A demographic challenge is fast looming for Canada. As our population ages, a whole new set of societal, business and political challenges arise, where currently no ideal solution exists. These challenges aren’t limited to just our country – they are also occurring in Western Europe and countries such as China.
We spoke with Doug Hyatt, Professor of Business Economics here at the Rotman School of Management to get his view on Canada’s demographic Challenges, and how you can take the lead.
Could you tell us a little bit about the main demographic challenge that Canada faces today?
Canada’s challenge of an aging population is a critical issue because unlike other challenges that we face in the economy, what’s happening with demographics is not something that you can fix by increasing interest rates or choosing other short-term tools common in government economic policy. Really, this is a long-term challenge.
How is this topic relevant to prospective MBA students?
This topic is important to those learning to become leaders because this isn’t something that we’ve encountered before. For example, current challenges in the workplace – the way that companies finance their retirees’ benefits or where they source new workers – are issues that we’ve never dealt with before. Ultimately, solutions need to be headed by a new generation of leaders.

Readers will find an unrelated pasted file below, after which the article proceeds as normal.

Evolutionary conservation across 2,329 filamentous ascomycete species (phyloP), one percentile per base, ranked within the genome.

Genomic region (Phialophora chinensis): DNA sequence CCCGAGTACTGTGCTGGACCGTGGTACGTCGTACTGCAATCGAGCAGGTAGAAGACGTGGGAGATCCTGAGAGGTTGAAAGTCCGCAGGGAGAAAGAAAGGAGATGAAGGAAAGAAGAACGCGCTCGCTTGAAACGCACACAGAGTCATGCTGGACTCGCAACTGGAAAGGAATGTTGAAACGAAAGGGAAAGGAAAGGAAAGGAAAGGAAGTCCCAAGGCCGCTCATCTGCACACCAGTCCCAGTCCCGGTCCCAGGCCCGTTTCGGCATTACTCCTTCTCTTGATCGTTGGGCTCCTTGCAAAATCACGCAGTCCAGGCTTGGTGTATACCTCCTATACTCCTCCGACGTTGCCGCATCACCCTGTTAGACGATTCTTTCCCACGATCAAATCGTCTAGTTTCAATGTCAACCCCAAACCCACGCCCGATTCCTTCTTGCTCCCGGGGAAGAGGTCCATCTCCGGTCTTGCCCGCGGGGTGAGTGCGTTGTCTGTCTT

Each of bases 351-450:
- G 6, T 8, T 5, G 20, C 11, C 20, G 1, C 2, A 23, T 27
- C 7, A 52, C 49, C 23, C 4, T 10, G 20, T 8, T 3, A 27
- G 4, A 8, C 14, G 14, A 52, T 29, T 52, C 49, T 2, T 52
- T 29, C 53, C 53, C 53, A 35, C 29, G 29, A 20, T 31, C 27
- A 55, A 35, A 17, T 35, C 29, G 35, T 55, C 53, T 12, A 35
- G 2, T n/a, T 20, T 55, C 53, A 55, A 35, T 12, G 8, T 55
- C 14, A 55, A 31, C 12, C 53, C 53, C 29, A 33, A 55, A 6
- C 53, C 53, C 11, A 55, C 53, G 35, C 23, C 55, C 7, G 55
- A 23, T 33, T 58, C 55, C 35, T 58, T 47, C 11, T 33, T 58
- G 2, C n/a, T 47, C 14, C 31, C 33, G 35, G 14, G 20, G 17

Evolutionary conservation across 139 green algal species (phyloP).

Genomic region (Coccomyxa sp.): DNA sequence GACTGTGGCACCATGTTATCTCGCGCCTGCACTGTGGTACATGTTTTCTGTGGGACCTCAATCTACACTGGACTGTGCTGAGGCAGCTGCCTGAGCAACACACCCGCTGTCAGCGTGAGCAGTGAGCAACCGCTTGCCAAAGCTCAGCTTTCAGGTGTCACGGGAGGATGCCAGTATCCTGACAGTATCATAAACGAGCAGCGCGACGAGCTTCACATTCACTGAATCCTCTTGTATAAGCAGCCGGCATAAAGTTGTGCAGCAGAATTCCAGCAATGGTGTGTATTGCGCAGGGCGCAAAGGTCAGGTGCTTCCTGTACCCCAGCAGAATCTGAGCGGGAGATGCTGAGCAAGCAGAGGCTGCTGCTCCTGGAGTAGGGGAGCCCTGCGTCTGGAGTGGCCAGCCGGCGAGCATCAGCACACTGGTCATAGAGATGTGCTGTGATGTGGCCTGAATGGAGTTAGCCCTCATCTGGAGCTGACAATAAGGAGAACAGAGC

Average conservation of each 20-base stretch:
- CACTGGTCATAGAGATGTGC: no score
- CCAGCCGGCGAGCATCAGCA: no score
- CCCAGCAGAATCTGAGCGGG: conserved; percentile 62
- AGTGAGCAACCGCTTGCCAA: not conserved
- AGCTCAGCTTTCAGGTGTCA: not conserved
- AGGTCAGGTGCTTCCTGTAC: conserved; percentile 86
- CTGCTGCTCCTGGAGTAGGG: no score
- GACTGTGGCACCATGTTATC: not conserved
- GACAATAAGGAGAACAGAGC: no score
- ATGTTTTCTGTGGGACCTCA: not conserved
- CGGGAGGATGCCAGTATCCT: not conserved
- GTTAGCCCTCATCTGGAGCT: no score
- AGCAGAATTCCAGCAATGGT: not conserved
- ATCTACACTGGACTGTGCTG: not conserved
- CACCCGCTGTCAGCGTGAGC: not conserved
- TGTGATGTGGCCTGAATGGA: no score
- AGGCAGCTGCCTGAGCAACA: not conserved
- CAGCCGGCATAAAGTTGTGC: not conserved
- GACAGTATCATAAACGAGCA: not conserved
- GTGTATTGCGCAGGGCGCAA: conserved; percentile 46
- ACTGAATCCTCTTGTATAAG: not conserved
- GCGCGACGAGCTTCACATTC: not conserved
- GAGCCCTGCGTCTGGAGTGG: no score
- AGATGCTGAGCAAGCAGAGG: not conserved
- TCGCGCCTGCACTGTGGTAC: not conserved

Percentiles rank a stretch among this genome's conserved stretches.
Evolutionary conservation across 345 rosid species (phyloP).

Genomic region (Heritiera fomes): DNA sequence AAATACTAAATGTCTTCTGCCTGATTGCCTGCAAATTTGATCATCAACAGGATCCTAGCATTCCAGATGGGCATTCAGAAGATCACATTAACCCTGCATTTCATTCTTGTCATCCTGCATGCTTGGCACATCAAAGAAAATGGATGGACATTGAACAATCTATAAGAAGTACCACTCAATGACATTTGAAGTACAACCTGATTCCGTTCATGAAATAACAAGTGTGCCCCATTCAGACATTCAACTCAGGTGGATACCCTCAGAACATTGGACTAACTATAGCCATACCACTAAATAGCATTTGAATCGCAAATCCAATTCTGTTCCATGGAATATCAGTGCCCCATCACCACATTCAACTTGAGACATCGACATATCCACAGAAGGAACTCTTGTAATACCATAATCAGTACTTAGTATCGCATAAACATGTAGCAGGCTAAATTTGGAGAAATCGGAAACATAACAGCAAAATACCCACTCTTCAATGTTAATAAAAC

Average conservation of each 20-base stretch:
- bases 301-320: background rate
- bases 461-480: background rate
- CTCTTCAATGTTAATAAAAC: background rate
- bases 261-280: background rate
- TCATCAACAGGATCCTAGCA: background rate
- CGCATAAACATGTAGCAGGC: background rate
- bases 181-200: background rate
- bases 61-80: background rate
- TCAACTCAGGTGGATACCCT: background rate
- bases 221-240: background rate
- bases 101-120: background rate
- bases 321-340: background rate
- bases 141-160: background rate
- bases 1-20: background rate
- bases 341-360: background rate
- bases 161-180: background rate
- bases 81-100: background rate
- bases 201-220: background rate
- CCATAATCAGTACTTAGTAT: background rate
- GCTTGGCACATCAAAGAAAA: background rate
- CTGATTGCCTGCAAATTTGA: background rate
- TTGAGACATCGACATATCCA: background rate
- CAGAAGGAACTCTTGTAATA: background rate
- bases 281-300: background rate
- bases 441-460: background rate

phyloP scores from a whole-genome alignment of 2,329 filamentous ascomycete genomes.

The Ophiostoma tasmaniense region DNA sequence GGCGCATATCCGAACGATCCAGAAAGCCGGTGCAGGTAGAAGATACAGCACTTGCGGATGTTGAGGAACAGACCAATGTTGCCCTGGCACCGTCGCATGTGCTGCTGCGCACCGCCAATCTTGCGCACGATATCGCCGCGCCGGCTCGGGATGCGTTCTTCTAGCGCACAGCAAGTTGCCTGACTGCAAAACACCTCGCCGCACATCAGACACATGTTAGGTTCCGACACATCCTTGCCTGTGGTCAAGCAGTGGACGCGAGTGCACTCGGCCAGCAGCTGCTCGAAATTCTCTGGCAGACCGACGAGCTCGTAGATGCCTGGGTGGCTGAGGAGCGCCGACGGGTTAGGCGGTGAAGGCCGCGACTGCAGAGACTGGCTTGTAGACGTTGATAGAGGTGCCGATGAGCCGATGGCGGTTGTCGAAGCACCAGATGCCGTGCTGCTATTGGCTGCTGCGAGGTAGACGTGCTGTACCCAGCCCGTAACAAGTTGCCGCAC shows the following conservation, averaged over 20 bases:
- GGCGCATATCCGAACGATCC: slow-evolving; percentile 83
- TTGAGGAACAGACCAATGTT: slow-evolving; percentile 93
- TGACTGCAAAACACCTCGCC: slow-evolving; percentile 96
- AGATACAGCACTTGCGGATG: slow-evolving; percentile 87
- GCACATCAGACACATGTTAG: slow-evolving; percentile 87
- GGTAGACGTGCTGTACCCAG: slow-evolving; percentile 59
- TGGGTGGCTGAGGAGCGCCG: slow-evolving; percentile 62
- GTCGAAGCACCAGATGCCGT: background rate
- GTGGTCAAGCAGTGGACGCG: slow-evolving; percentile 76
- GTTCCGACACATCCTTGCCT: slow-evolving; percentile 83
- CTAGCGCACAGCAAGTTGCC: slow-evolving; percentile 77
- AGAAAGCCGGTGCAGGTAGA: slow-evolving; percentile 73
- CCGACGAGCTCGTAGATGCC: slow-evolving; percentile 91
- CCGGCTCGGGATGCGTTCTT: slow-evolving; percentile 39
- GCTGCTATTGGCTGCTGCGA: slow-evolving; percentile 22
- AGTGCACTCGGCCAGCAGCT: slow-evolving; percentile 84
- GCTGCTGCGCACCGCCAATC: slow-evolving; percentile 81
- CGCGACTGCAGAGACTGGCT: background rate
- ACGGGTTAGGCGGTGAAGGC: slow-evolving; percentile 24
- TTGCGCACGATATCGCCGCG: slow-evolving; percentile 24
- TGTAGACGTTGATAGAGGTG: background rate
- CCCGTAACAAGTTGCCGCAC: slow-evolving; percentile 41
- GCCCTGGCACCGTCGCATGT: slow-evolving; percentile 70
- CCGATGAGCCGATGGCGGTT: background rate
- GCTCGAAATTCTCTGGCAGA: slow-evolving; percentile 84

Is there a particular industry that will be affected more than others?
If you think about this from the perspective of “how do I make money?” it’s really hard to know who the winners will be. You may think of investing in the retirement home business, but the problem will come in 15 to 20 years when the generation of baby boomers has passed. You’ve got to think about what your business model is 15 years after that. So, it’s a harder question to answer than you’d think.
Do you think that high-skilled immigration to Canada is going to offset the issues associated with an ageing population?
That’s another important issue to address in conjunction with this topic. There’s a lot of competition for new immigrants and Canada regularly doesn’t meet its quota. Everyone wants young people who are highly educated and entrepreneurial; unsurprisingly, these people want to bring the rest of their family, including their parents. So, if you look at the demographic profile of immigrants to Canada, it doesn’t look very different from Canada’s population make up.
Any advice to business leaders and prospective students regarding this topic?
I would suggest that they familiarize themselves with the popular press. There’s a lot written about saving for retirement, myths about working longer, and intergenerational conflict. This will help them understand how this demographic challenge is already affecting their personal, professional and political life and can help them think of ways to address these issues.
On January 20th, 2016 meet Professor Doug Hyatt and learn about this critical topic that will affect your future and the world of business. Register and attend his sample class on the nature and implications of Canada’s evolving demographic.